Parkville, Missouri

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Parkville, Missouri
—  City  —
McKay Hall at Park University
Location of Parkville, Missouri
Coordinates: 39°11′44″N 94°41′1″W / 39.19556°N 94.68361°W / 39.19556; -94.68361Coordinates: 39°11′44″N 94°41′1″W / 39.19556°N 94.68361°W / 39.19556; -94.68361
CountryUnited States
StateMissouri
CountyPlatte
Area
 • Total7.5 sq mi (19.4 km2)
 • Land6.9 sq mi (17.9 km2)
 • Water0.6 sq mi (1.4 km2)
Elevation827 ft (252 m)
Population (2000)
 • Total4,059
 • Density586.9/sq mi (226.6/km2)
Time zoneCentral (CST) (UTC-6)
 • Summer (DST)CDT (UTC-5)
ZIP codes64151-64152
Area code(s)816
FIPS code29-56288[1]
GNIS feature ID0730174[2]
 
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Parkville, Missouri
—  City  —
McKay Hall at Park University
Location of Parkville, Missouri
Coordinates: 39°11′44″N 94°41′1″W / 39.19556°N 94.68361°W / 39.19556; -94.68361Coordinates: 39°11′44″N 94°41′1″W / 39.19556°N 94.68361°W / 39.19556; -94.68361
CountryUnited States
StateMissouri
CountyPlatte
Area
 • Total7.5 sq mi (19.4 km2)
 • Land6.9 sq mi (17.9 km2)
 • Water0.6 sq mi (1.4 km2)
Elevation827 ft (252 m)
Population (2000)
 • Total4,059
 • Density586.9/sq mi (226.6/km2)
Time zoneCentral (CST) (UTC-6)
 • Summer (DST)CDT (UTC-5)
ZIP codes64151-64152
Area code(s)816
FIPS code29-56288[1]
GNIS feature ID0730174[2]

Parkville is a city in Platte County, Missouri, United States. The population was 4,059 at the 2000 census. Parkville is known for its antique shops, art galleries, and historic downtown. The city is home to Park University and English Landing Park.

Contents

History

Parkville is named for George S. Park who bought the steamboat landing concession on the Missouri River from the Brothers in 1838 shortly after the Platte Purchase from the Native Americans opened the area for settlement. He served as the town's first postmaster.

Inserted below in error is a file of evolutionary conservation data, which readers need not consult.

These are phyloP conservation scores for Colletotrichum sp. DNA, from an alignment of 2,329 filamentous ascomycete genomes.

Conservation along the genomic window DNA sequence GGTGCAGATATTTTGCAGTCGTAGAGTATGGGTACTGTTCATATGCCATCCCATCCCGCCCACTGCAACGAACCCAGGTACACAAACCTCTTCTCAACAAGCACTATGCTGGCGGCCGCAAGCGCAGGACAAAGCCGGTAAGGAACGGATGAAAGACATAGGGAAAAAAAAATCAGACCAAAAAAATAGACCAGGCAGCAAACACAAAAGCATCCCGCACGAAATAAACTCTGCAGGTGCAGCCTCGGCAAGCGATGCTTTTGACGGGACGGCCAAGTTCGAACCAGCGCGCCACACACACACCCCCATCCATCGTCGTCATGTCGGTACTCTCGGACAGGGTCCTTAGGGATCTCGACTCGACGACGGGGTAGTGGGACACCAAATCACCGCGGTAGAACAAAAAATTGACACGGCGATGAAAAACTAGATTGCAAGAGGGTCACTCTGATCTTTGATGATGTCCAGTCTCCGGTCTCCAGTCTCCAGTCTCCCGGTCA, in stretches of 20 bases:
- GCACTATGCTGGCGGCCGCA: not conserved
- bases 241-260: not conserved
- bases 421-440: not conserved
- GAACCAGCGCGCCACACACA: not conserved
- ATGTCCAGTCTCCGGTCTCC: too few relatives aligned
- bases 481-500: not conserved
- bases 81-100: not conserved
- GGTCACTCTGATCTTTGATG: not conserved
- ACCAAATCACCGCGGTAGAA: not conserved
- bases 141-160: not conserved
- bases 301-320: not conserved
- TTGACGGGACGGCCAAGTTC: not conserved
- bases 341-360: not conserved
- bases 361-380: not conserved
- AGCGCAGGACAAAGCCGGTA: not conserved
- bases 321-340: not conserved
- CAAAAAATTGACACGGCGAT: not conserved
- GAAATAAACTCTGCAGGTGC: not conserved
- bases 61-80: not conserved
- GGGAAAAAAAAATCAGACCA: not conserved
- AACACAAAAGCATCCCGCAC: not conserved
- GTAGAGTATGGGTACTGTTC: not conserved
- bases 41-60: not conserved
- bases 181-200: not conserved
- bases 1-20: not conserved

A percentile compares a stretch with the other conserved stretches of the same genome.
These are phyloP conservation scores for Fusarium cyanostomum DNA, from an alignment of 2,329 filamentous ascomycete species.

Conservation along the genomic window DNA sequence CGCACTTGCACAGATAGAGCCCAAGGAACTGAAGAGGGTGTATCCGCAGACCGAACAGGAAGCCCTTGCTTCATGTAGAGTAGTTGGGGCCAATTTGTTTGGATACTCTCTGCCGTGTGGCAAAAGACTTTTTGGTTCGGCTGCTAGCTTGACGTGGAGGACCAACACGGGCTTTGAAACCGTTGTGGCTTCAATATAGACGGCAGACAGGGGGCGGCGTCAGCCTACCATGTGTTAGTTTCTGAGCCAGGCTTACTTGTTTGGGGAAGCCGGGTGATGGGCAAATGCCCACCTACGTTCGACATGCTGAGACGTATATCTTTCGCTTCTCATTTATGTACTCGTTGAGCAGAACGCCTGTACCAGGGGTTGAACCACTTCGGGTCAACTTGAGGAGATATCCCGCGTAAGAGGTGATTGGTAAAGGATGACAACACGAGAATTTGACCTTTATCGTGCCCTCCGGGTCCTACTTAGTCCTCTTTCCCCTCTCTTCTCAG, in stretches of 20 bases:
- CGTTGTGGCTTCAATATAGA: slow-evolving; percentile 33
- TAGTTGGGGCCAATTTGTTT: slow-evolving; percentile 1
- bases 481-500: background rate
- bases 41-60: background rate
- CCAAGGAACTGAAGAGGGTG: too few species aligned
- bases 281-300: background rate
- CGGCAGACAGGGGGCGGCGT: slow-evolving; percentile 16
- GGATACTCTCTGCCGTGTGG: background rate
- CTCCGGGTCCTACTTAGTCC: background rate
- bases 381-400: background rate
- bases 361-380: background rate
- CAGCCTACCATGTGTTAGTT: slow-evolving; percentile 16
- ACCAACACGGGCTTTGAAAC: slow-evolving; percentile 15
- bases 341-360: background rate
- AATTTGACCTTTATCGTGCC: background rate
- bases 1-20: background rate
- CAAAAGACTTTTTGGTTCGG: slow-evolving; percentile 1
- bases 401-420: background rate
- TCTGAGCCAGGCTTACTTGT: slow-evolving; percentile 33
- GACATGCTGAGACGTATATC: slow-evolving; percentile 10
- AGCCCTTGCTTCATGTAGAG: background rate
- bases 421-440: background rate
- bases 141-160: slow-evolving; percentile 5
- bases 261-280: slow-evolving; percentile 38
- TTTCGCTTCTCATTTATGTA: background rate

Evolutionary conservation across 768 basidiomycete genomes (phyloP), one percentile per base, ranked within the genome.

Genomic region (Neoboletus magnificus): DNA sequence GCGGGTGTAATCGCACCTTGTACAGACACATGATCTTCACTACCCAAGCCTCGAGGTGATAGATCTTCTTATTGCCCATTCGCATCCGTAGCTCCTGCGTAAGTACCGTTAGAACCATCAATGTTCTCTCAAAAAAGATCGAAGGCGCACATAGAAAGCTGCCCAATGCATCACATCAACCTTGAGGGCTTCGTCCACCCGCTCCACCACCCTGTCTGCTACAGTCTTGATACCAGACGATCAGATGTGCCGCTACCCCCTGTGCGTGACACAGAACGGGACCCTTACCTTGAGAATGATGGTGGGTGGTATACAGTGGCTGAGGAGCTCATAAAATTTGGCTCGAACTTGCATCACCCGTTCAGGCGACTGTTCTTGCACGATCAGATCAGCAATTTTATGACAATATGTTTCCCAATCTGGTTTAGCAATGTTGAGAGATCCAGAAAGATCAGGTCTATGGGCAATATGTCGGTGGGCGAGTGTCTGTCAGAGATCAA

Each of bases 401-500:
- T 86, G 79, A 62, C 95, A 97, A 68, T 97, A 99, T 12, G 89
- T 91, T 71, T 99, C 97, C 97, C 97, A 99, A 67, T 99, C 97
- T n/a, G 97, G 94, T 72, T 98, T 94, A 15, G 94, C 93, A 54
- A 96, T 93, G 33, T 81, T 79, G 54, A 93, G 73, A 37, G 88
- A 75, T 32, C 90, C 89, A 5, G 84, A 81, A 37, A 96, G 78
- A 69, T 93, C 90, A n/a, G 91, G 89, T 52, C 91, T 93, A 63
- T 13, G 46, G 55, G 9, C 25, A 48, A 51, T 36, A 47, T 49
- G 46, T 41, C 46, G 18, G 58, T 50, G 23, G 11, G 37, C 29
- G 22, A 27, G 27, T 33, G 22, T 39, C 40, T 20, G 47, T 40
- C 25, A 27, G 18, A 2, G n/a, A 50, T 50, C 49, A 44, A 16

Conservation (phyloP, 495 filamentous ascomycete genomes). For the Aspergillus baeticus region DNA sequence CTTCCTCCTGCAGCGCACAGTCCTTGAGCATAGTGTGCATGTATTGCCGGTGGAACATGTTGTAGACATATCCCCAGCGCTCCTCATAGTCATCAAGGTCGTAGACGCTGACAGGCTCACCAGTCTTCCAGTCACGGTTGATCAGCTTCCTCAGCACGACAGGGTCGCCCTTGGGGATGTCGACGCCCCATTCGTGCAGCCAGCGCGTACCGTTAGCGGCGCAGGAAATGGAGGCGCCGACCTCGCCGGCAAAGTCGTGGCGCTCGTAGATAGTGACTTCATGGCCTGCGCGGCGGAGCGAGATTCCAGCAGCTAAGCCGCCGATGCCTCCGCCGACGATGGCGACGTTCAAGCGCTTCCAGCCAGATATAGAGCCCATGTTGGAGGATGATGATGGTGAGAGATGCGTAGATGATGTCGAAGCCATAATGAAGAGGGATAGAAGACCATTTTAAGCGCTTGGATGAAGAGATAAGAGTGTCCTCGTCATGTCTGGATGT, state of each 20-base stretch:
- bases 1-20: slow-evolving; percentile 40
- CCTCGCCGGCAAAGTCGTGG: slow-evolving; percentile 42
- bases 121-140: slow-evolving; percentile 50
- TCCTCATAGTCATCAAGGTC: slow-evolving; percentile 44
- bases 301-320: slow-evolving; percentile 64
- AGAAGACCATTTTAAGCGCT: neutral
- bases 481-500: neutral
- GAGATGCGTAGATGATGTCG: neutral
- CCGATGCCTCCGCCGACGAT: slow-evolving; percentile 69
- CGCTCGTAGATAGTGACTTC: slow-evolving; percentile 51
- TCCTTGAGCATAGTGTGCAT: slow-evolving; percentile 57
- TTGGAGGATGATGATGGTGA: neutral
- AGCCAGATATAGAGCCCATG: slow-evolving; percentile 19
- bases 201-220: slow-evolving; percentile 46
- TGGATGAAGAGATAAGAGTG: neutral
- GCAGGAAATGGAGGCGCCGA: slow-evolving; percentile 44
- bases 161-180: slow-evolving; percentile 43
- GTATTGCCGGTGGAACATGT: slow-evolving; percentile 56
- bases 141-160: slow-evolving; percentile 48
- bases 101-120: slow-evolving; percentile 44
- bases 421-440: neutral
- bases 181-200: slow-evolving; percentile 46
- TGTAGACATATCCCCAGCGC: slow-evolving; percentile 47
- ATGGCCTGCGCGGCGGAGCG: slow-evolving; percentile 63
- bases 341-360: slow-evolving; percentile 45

n 1845 he organized the Parkville Presbyterian Church which is still one of the town's largest congregations.

In 1853 he started the Industrial Luminary, a newspaper some believed to abolitionist. Park, however, owned slaves and termed the newspaper pro-commerce. Park generally believed that slavery in Kansas would be bad for his business interests there.

In 1854 while leading a trip up the Kansas River, he established the town of Polistra near the mouth of the Big Blue River.

Park's newspaper was raided by a pro-slavery mob on April 14, 1855, and the printing press was thrown in the Missouri River. Park was in Polistra at the time closing a deal to turn over the town into a newly named Boston, Kansas to be run by members of the abolitionist New England Emigrant Aid Company (who in turn would rename it Manhattan). The Parkville Luminary, a newspaper based on the original Luminary, began publishing again in 2004 and is circulated every Friday. The newspaper's first issue contained unpublished letters from Park's last issue and frequently reprints Park's own editorials from the original Luminary.